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  • Writer's pictureRabbi Lev Herrnson

Who Can Sign Our Ketubah?

Rabbi Lev signs the ketubah during the signing ceremony

I recently migrated my blog entries to a new platform and subsequently discovered that this entry had over 5,000 views! I guess it's high time I re-post this one! Let's roll back the meter on this entry and start counting again. Read on for the particulars about who can sign your ketubah. (And if the entry is helpful, please "like" it!)

Your ketubah is your wedding contract. “Ketubah” derives from the Hebrew meaning “committed to writing.” Committing a wedding agreement to writing is a Jewish legal practice dating back 2,000 years and, as such, it's a prime example of the progressive nature of Judaism! A ketubah can be as simple as a text on a 8 ½” x 11” sheet of paper, or as elaborate as a custom, hand-calligraphed piece of art to be framed and then displayed in your new home. In either case, the following people will sign your ketubah: two witnesses; and perhaps, the Bride, the Groom and your Rabbi.

Witnesses can’t be just anyone. Both of your witnesses must be Jewish adults, and neither should be related to you. Why only Jews? This is a Jewish document, written in Aramaic or Hebrew. It makes sense that, in this instance, Jews would be most eligible to serve as witnesses. Why no relatives? In the eyes of Jewish law, your ketubah is a binding, legal document and, as such, cannot be signed by any “interested” party. An interested party is anyone who has stake in the outcome of a matter before a court, or in this case, the assembly about to consecrate your marriage. Parents want their children to enjoy the love and bliss that only marriage can offer, but parents also stand to benefit when you become financially independent and move out. So parents are, in this simple example, interested parties and therefore ineligible to sign. So is your younger brother who will likely get a bigger room in your parents’ home when you move out! A good friend of the bride and one of the groom’s side are perfect examples of eligible witnesses.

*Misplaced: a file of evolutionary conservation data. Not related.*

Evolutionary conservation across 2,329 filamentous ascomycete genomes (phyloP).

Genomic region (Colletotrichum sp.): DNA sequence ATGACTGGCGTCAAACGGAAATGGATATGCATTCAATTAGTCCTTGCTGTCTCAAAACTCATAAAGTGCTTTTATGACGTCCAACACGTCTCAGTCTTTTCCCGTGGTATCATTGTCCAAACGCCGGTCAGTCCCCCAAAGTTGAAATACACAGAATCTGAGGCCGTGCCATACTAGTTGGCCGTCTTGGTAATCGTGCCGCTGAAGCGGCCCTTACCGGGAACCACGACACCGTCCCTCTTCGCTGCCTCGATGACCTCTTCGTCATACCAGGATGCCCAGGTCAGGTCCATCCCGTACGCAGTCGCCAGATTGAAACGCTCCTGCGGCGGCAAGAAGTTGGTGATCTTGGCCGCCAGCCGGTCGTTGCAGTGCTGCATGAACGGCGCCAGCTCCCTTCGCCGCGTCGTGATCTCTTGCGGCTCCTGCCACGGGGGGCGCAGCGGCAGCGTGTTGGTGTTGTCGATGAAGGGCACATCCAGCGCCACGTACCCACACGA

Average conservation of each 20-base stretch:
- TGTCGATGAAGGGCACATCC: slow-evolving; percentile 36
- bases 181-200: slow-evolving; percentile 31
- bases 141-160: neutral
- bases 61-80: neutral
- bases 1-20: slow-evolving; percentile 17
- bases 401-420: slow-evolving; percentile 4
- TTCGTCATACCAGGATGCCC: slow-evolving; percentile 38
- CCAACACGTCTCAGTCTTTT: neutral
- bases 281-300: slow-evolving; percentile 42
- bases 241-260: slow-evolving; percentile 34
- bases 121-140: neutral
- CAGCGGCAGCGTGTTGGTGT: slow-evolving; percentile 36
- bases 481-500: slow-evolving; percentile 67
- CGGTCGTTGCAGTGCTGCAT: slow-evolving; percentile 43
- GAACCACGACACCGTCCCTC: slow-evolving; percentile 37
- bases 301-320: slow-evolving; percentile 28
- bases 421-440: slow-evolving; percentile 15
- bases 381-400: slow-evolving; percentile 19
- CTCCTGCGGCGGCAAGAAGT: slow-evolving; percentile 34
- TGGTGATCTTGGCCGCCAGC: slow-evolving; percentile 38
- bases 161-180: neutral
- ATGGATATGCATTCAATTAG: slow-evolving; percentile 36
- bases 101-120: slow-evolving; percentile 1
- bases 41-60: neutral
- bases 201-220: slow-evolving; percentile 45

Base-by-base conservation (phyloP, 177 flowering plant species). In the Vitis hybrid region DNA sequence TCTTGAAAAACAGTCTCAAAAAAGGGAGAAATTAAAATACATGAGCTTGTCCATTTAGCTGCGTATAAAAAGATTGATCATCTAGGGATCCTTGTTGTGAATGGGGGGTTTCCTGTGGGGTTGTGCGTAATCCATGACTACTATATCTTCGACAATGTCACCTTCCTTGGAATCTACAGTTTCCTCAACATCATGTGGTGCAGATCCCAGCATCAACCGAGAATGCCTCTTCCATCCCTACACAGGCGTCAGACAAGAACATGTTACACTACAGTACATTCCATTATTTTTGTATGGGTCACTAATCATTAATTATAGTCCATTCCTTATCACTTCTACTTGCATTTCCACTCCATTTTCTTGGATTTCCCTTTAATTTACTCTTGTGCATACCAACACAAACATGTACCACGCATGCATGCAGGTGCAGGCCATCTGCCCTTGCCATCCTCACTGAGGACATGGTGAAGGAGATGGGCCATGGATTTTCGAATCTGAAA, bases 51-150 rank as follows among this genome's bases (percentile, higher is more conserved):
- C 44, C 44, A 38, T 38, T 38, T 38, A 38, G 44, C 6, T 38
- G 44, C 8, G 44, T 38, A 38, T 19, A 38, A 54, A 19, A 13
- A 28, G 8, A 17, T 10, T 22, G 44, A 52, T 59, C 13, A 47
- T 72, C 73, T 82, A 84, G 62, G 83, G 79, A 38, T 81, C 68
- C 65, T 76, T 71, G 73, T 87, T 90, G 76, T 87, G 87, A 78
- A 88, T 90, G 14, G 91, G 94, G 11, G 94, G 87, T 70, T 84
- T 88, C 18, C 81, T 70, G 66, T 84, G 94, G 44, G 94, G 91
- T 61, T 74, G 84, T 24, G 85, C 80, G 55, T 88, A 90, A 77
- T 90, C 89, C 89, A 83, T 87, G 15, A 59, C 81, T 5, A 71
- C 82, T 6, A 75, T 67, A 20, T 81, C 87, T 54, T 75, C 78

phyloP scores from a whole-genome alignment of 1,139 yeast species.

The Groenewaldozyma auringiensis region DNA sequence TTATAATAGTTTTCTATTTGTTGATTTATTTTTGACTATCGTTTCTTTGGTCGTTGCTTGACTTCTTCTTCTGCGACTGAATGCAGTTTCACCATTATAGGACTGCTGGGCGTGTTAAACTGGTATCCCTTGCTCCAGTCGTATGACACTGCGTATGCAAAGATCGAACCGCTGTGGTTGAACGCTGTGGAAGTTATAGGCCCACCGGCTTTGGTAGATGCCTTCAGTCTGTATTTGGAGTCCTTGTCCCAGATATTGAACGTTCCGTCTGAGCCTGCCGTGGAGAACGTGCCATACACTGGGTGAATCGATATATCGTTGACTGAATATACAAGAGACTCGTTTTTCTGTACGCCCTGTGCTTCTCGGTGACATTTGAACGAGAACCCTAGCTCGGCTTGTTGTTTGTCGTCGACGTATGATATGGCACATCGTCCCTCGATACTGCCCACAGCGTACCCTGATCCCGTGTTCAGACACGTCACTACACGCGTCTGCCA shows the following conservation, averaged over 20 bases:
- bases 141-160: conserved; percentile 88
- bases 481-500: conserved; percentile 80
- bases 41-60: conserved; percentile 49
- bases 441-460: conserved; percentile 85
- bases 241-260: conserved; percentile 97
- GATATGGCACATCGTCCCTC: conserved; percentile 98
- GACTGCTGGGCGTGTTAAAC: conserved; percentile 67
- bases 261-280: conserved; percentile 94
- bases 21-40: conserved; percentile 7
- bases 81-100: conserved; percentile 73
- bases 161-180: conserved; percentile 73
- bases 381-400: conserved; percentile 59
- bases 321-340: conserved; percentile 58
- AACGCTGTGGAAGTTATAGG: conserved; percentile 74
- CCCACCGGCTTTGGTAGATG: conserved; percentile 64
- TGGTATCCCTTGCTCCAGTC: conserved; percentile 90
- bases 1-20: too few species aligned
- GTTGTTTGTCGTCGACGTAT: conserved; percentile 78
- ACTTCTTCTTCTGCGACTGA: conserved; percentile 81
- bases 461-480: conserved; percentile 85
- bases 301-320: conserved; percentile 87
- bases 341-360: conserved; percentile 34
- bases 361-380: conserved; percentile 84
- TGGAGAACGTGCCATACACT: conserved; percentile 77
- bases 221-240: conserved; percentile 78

Your rabbi will want to know, well in advance of your wedding day, who you are considering as witnesses. S/he may also require that you and your witnesses sign your names in Hebrew. If you or one of your witnesses doesn’t know how to sign in Hebrew, your rabbi can help you by providing a sample from which you or your witnesses can practice and be prepared for your big day.

To put the foregoing discussion in context, in traditional Jewish circles, witnesses can only be adult males who are recognized by their community as fully Shabbat observant. More progressive rabbis view women as equally eligible to sign, and do not require witnesses to be committed to Jewish living in its most traditional sense.

I take a special interest in knowing who a couple’s witnesses are, well in advance of the wedding. I want to know about their relationship to the bride and groom, and why they chose them to endorse this very special document. By understanding the connection between your signers and you, I’m able to make your ketubah signing ceremony more personal and intimate. Like you, they will also be a little nervous about signing such an important document in full view of your immediate families. The more I know about them, the better equipped I am to put them at their ease, and you too, for that matter!

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